by: Jag Dhatt
There are certain things that forever get etched into an auto enthusiast’s mind: Getting “the” license, your first drive, owning your first car, popping your first wheelie, or getting your first speeding ticket. Personally, these are all vivid memories, as is the first time I saw Buick’s masterpiece.
The year was 1987, in the small town of Merritt, BC. There we were, after school, a group of friends sipping on Big Gulps at the only 7-11 in town. We were all car nerds, often thinking about what supercar we would buy when we became rich and famous; would we buy a Lamborghini Countach or the Ferrari Testarossa that Don Johnson drove in Miami Vice? Maybe it would be the Porsche with the whale tail or maybe just a new Vette. Aahh, high schoolers and their dreams.
And then we saw it. A gorgeous black silhouette approaching the intersection, waiting to make a left turn, right in front of us. We were awestruck at this beauty of a car, with its black paint just glistening in the summer sun. We had seen pictures of the car in magazines, but never in real life and this close. I mean, come on, we lived in Merritt. And honestly, magazine pictures didn’t do this car any justice – the 1987 Buick Grand National GNX, in our town. Wow.
If you grew up in the 80’s, you knew about Grand Nationals. They owned the drag strips in North America and were the only cars to outright stomp on the Corvette, “The coveted American Sports Car”. The Grand Nationals were bad, with their all-black paint, black trim, black bumpers, black grille…you get the picture. The interior was mostly in grey tones, with only emblems in red on the special fabric Lear seats. The dash and instrumentation were clearly 80’s, simple and functional. There was no CD player, air bags, or even a lot of gauges; Buick did, however, include a tach and boost gauge. If you didn’t know about this car, it would come across as a regular 2-door family car, the perfect disguise for a wolf in sheep’s clothing.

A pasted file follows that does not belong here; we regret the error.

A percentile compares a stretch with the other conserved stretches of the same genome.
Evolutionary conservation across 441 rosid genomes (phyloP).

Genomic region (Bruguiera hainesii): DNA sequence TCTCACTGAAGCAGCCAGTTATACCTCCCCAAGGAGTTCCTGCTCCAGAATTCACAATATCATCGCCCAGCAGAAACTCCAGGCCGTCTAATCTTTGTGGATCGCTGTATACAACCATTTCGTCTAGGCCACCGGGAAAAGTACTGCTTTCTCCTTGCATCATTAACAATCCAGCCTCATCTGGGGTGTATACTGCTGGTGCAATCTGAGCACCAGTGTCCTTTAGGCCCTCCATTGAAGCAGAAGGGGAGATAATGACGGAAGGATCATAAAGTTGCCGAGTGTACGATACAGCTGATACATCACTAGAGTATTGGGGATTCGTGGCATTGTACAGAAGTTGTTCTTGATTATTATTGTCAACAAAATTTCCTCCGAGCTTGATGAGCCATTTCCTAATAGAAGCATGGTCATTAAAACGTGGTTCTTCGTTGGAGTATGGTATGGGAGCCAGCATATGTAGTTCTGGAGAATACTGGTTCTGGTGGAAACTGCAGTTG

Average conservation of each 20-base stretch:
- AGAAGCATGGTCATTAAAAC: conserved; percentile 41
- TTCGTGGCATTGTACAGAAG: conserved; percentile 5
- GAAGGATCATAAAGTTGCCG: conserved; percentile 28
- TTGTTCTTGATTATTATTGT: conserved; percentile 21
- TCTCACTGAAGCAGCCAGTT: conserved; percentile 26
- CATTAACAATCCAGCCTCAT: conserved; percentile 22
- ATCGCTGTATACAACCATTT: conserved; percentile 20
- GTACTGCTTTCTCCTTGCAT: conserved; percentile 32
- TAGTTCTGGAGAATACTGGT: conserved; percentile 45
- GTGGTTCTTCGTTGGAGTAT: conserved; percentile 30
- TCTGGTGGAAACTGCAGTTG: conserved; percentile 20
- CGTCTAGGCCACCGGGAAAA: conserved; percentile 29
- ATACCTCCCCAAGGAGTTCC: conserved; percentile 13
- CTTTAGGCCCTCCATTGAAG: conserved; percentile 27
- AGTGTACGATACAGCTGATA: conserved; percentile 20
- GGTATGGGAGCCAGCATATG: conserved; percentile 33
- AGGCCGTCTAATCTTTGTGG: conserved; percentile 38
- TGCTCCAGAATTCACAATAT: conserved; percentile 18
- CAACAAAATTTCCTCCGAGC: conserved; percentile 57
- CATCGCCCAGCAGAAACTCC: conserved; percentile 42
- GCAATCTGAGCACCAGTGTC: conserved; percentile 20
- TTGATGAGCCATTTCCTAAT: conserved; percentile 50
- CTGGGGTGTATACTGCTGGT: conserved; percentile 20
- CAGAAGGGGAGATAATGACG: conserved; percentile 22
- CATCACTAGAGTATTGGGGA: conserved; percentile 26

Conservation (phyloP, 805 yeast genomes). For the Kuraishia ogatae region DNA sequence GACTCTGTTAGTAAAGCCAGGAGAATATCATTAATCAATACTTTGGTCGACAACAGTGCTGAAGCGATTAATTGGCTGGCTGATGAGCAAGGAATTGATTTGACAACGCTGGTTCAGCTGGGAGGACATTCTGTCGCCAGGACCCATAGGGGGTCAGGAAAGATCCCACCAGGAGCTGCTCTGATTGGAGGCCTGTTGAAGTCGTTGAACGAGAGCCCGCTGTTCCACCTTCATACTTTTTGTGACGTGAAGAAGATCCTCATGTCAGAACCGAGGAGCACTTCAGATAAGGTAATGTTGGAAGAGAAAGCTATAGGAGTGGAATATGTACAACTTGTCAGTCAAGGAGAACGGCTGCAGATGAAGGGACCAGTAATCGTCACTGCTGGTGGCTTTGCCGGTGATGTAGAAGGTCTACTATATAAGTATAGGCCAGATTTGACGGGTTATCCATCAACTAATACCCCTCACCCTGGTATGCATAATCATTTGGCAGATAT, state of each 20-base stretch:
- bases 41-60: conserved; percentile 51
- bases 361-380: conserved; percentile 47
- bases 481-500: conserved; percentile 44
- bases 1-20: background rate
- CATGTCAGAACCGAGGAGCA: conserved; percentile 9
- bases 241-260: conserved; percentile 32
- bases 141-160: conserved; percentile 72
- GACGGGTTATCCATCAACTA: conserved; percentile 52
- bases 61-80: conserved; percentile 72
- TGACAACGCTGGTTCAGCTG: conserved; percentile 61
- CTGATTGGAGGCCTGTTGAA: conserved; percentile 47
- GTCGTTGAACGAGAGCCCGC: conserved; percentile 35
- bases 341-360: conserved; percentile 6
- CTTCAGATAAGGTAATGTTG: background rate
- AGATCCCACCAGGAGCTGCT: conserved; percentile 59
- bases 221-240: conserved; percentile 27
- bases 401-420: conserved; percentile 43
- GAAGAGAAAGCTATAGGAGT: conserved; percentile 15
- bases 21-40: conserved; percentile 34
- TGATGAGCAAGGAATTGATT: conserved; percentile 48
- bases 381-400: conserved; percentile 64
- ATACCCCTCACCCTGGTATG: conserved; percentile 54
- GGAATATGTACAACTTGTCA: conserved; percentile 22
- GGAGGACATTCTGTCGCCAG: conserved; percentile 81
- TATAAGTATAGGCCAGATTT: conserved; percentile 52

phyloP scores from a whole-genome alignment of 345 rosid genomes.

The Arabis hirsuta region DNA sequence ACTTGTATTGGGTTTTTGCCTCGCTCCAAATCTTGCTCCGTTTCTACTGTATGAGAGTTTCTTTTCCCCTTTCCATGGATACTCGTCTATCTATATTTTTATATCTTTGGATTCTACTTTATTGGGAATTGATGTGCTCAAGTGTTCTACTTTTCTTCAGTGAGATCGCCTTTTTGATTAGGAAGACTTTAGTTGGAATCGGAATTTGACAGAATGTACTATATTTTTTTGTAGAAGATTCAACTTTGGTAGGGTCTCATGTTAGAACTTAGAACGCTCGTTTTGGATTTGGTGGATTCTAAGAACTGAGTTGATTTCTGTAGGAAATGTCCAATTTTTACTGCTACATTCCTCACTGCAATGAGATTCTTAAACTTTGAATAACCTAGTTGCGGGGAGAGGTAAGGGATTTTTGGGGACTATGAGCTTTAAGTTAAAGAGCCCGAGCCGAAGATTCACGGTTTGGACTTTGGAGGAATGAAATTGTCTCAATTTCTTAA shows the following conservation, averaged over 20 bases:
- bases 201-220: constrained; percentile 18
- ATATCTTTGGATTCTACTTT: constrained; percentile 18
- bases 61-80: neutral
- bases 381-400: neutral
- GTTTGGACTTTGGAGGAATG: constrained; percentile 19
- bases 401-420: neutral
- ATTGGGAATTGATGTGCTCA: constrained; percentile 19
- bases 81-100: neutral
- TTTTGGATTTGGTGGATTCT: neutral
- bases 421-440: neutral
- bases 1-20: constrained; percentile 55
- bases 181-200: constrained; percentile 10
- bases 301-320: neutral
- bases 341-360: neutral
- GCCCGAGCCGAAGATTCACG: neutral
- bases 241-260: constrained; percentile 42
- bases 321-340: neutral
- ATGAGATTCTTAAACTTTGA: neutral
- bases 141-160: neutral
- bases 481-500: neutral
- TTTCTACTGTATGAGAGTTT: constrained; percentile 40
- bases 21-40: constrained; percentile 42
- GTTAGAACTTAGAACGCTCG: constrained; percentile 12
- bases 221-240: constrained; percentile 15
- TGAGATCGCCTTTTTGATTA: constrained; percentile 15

But when it came to performance, there was nothing “family” about this car. Whereas other 80’s muscle cars were equipped with V8’s, Buick decided to power the Grand National with a turbocharged 3.8 liter overhead cam V6. That’s right, a V6! The GNX model, made only in 1987, made a generous 276 hp, but a very substantial 360 lb-ft of torque. That was enough to move this car from 0 – 60 in just 4.5 seconds, numbers which are incredible for an 80’s production vehicle. No wonder drivers of the GNX saw most everyone in their rear-view mirrors.
Buick’s Dark Knight only lived for five years, from 1982 – 1987 (they never made one in 1983) and was the undisputed working man’s supercar. It had presence, muscle, and poise. Since the first day I saw the Grand National in 1987, I’ve always wanted to own one. Today, they are rare, and expensive, and any that come on the market get picked up fast. But, if news reports are correct, we may see the ‘Rise of the Dark Knight’ in 2016, when the Grand National makes its comeback.